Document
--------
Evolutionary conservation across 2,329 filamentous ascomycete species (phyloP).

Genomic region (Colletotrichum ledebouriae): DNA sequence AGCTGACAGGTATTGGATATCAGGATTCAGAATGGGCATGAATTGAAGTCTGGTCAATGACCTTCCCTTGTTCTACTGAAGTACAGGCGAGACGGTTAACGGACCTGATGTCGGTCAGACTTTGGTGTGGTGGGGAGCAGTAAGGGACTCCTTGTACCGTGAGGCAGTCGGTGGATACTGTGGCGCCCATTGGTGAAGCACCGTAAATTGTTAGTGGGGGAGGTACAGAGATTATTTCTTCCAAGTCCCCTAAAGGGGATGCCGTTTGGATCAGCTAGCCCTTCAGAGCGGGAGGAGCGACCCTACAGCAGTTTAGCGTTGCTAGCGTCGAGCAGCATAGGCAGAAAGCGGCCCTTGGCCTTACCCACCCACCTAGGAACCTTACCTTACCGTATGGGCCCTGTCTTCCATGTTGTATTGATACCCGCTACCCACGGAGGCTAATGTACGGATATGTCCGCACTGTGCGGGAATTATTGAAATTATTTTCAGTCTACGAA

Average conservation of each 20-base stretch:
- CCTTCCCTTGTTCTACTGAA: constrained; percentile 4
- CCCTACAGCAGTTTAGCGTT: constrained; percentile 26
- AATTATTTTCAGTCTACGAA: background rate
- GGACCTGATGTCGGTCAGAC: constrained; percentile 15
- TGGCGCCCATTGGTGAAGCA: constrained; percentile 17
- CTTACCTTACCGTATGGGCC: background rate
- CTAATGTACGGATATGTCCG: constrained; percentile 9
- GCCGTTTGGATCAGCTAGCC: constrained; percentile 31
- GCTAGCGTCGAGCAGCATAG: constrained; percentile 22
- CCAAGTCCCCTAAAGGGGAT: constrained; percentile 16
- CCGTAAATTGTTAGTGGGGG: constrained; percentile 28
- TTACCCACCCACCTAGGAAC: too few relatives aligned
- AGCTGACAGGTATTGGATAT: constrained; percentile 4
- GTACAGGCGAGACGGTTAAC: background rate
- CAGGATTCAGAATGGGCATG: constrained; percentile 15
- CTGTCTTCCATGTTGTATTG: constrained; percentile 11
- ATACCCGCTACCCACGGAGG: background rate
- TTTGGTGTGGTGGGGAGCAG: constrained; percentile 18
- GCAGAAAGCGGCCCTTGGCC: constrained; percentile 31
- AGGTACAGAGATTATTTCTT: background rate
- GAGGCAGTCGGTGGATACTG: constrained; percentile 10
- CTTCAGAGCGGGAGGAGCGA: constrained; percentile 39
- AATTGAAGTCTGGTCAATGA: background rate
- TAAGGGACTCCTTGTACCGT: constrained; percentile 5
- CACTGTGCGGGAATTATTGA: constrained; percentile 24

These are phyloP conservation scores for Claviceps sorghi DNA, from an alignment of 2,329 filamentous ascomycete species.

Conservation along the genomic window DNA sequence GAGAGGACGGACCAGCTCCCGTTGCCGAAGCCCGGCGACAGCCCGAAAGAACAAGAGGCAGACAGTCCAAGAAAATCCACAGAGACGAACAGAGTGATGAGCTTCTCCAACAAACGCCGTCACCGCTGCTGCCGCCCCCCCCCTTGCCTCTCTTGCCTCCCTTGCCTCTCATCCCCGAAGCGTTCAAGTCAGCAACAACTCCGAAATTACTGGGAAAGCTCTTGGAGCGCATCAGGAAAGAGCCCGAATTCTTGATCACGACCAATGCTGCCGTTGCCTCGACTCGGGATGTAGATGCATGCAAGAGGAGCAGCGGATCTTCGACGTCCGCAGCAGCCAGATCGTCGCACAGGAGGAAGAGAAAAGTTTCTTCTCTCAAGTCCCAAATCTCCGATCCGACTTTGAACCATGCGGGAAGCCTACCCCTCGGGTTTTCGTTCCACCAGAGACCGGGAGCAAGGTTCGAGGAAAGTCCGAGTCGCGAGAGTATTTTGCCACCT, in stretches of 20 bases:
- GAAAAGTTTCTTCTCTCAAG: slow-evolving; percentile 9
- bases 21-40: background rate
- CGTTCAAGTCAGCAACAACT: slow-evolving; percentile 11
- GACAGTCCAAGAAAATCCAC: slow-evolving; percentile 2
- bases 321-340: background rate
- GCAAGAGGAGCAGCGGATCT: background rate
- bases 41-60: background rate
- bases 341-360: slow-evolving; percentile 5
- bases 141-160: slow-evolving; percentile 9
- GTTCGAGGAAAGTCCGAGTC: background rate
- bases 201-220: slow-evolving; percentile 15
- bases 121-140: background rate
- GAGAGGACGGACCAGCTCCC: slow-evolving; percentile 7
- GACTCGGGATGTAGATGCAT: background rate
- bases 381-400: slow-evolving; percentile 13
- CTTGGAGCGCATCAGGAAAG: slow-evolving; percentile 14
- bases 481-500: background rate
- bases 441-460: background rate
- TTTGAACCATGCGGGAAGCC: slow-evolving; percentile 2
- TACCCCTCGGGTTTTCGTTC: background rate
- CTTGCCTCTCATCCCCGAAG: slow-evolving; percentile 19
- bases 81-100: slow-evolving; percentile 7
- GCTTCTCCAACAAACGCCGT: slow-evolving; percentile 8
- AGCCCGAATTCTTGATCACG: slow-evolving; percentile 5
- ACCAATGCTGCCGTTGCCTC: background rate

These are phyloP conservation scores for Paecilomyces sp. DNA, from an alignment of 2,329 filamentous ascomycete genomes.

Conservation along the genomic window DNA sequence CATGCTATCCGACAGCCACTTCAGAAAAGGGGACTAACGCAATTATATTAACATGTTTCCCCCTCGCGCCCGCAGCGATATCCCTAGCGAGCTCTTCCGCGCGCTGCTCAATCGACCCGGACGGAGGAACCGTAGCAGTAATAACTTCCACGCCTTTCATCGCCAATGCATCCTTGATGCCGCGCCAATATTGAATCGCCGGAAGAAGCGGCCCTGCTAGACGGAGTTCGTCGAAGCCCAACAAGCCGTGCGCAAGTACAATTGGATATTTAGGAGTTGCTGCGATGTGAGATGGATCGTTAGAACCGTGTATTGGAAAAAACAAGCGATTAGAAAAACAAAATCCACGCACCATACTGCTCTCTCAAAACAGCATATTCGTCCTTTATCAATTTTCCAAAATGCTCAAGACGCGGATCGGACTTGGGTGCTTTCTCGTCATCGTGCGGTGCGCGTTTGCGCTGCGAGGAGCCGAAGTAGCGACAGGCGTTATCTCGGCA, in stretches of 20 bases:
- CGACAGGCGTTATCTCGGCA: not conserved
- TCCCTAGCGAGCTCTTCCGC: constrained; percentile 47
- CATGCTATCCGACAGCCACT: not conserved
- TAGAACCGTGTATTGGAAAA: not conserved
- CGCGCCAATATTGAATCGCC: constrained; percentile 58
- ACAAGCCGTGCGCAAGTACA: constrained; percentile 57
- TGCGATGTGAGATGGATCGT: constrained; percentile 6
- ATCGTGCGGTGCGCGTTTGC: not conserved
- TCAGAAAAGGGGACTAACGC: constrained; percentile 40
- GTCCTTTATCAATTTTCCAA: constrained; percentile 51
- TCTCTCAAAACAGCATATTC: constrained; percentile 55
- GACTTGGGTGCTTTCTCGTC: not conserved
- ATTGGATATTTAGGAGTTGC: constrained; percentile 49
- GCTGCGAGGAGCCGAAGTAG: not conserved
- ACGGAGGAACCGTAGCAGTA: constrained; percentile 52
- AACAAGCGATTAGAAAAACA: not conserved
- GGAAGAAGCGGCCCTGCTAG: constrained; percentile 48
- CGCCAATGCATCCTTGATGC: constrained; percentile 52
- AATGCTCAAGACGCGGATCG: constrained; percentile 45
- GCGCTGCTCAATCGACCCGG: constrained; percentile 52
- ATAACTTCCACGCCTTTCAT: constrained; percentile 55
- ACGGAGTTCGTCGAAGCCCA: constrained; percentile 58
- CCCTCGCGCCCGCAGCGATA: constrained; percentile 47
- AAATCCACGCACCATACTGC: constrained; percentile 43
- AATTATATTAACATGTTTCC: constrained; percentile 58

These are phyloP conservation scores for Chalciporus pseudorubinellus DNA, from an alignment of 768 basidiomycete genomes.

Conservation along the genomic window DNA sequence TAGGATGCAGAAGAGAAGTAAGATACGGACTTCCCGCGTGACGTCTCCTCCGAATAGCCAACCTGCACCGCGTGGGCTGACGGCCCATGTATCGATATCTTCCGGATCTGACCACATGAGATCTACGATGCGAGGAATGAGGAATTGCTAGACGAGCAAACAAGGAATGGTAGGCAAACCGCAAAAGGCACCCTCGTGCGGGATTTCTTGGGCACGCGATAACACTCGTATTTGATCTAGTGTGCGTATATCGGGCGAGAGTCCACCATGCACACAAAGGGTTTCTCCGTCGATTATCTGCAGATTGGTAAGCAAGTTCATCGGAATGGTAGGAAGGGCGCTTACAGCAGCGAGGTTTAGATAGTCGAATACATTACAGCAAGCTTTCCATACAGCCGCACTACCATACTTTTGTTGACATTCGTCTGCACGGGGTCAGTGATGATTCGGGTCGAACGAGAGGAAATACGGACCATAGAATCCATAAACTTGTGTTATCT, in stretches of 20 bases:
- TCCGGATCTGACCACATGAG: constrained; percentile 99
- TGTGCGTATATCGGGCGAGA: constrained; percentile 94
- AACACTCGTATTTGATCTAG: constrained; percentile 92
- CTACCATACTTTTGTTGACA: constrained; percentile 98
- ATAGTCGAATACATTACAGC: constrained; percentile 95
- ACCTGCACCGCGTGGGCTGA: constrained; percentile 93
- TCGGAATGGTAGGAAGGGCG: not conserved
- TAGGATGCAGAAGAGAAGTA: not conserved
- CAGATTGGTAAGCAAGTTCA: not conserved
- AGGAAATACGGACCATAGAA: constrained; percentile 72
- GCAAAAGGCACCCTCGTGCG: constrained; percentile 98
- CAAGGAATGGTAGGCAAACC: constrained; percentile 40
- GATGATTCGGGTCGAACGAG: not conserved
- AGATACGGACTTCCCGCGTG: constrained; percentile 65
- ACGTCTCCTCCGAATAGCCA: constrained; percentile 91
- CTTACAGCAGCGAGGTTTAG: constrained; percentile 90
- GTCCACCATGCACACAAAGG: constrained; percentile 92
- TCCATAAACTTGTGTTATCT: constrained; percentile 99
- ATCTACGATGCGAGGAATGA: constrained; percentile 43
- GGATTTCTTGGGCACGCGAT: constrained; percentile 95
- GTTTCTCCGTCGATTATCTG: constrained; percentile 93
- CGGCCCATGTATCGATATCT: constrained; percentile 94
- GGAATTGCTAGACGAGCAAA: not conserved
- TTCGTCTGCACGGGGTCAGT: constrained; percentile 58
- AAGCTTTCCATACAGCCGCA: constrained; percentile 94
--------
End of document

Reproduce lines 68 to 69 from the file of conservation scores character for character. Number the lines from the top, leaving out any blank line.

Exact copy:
- TCTCTCAAAACAGCATATTC: constrained; percentile 55
- GACTTGGGTGCTTTCTCGTC: not conserved